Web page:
Hey folks, I am trying to administer a pair of Cobalt web server
appliances remotely and would welcome your advice.
One's a Raq 3 and the other is a Cube. The Raq 3 appears to be the
main server. The main problem appears to be that although the Raq 3
and the Cube can both get to the outside world, they can't talk to
each other. (Error is "no route to host".)
Both machines have two interfaces, one on a local LAN using unroutable
class C addresses (192.168.x.x) and a connection to the outside world
with "real" addresses.
The "real" address for the Raq is the default gateway of the network
on which the "real" addresses reside.
The machines can contact each other on the unroutable interface but
not via the "real" IP addresses. I suspect that this is a feature.
So, I put entries in the hosts files on both machines so that their
names would resolve to the local unroutable IPs, and most things
(telnet, et al) started working again.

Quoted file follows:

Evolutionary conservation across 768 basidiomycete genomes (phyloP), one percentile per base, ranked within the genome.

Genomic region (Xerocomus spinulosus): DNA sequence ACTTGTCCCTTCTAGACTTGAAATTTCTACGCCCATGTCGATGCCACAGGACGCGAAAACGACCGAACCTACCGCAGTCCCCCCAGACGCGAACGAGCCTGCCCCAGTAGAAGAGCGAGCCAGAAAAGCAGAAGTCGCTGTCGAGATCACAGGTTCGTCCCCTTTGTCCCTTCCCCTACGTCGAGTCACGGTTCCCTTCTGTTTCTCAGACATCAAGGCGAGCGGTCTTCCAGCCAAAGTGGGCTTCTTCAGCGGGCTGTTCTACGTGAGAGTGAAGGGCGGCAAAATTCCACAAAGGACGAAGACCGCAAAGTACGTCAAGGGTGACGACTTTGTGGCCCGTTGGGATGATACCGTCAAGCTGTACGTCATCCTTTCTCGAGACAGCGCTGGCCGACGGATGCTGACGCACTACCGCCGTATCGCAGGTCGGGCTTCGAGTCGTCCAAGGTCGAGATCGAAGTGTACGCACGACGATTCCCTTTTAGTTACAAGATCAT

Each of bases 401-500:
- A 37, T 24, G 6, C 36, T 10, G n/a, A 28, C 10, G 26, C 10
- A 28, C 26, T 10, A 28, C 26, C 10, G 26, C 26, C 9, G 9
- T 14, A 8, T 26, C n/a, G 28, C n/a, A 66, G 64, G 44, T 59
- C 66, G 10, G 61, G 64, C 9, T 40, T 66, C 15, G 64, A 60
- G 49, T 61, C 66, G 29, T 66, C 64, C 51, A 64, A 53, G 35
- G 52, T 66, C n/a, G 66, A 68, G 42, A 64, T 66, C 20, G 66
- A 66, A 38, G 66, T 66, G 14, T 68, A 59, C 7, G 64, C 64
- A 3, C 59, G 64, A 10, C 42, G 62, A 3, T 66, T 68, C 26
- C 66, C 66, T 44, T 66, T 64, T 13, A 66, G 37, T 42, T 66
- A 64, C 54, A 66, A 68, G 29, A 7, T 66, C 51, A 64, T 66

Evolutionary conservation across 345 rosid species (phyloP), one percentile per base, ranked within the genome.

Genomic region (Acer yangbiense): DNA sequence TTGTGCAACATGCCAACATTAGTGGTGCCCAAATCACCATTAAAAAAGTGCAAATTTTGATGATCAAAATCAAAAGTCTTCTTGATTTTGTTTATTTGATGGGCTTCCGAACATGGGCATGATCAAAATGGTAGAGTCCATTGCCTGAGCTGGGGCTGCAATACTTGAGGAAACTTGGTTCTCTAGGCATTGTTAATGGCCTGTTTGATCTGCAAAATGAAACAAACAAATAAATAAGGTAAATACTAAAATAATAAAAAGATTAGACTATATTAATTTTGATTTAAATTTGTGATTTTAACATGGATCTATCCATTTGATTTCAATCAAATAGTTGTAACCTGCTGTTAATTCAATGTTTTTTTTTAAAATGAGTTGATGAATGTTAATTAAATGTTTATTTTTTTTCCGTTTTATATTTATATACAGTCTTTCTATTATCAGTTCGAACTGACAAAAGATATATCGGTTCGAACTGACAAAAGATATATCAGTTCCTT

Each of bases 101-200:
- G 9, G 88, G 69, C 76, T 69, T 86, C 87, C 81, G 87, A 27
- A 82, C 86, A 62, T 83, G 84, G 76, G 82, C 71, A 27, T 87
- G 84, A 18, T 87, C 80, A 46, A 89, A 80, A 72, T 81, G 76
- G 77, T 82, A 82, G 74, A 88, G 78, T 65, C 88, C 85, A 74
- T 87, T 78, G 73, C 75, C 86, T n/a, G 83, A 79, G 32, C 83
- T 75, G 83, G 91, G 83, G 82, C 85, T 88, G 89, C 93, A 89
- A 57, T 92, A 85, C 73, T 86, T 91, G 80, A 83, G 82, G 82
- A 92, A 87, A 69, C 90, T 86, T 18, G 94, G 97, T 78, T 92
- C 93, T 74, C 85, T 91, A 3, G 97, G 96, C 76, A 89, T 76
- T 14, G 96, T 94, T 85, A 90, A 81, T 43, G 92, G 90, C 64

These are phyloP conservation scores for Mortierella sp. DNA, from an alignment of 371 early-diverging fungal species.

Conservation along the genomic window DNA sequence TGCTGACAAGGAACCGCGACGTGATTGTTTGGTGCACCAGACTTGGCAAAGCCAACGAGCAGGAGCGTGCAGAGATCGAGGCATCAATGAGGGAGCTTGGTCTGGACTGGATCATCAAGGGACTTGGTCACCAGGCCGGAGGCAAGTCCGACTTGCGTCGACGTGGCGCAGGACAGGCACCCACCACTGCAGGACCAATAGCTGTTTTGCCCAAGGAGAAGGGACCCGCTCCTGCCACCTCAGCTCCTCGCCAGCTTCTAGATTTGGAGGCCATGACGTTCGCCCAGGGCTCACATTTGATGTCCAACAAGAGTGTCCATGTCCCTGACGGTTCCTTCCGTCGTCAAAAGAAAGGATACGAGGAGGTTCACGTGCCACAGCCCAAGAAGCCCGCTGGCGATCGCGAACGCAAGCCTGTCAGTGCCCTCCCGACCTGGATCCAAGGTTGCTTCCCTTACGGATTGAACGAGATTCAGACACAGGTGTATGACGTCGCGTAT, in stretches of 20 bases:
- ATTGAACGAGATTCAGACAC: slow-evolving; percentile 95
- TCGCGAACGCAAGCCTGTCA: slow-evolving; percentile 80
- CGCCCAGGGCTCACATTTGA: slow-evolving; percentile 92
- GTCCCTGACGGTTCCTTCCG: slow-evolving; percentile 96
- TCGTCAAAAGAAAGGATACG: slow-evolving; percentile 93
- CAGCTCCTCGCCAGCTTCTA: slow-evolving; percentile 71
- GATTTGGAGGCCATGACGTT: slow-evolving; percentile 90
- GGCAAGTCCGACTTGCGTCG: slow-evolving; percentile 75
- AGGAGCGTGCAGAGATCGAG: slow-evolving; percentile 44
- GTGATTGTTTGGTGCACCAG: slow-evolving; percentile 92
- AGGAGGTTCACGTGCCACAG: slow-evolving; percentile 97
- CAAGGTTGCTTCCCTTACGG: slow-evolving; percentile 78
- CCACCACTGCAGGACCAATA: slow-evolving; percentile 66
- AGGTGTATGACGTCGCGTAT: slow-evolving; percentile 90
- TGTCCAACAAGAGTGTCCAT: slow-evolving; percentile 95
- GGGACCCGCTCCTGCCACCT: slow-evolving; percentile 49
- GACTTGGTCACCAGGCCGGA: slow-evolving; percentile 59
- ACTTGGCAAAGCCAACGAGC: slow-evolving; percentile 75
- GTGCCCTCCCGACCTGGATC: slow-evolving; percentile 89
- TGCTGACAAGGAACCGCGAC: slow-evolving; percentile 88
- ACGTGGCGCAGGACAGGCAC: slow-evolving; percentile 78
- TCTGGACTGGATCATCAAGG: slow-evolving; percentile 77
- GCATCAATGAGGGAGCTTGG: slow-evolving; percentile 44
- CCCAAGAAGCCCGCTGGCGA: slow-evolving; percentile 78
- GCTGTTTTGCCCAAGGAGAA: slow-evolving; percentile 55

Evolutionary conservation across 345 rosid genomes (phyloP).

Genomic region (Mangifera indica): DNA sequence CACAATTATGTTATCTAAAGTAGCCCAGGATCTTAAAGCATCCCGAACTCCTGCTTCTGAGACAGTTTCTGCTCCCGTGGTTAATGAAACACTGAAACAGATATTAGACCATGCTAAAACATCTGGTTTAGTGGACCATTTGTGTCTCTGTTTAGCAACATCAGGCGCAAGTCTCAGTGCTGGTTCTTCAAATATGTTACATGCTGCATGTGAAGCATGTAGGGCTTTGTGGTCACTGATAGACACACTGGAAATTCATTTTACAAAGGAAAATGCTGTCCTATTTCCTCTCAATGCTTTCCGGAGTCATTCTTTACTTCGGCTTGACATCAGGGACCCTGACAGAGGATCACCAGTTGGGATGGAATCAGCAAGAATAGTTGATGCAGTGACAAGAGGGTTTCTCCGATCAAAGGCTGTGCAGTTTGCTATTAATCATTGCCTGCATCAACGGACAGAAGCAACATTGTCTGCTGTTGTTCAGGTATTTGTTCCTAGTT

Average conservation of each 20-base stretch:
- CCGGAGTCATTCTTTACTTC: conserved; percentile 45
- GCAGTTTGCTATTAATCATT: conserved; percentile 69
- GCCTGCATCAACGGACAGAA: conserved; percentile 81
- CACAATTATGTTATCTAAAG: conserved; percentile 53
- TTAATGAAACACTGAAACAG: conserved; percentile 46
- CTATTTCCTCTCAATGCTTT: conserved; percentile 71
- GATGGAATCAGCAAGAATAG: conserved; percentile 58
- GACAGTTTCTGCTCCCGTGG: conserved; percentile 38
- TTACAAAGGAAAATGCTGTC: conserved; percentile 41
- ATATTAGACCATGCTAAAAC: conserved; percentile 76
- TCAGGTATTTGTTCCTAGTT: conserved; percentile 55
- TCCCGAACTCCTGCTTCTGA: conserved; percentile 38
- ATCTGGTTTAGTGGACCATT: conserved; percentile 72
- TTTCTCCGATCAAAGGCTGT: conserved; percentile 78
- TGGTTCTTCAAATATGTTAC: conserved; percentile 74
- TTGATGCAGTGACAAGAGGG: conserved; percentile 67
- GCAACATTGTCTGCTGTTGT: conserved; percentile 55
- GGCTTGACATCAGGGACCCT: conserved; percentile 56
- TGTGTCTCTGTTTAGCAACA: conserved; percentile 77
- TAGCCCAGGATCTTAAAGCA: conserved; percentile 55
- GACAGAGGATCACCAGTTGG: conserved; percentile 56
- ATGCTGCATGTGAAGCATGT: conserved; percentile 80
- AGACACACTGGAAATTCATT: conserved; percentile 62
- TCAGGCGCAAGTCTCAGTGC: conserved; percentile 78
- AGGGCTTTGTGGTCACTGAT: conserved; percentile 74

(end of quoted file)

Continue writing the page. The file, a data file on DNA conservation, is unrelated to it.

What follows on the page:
The holdout is sendmail. Sendmail apparently doesn't consult
/etc/hosts, and skimming the sendmail.cf, it looks like neither
HostsFile nor ServiceSwitchFile m4 options are set.
So, now I'm looking at finding the original m4 file, (or writing one),
adding HostsFile and ServiceSwitchFile, and regenerating sendmail.cf.
But, I'm beginning to think that I'll continue to find communication
issues between the machines, and perhaps I should instead try to get
the "real" IPs talking to each other.
My idea is to tell both machines that the other machine's "real" IP
address is on the local network. As so:
IP routing table for machine 1:
IP routing table for machine 2:
Would this work, or should I be doing something else? For instance,
should the gateway for machine 2's "real" IP be machine 2's unroutable
IP? This goes a bit beyond my understanding of this stuff.
All assistance gratefully accepted.
"Save the whales. Collect the whole set."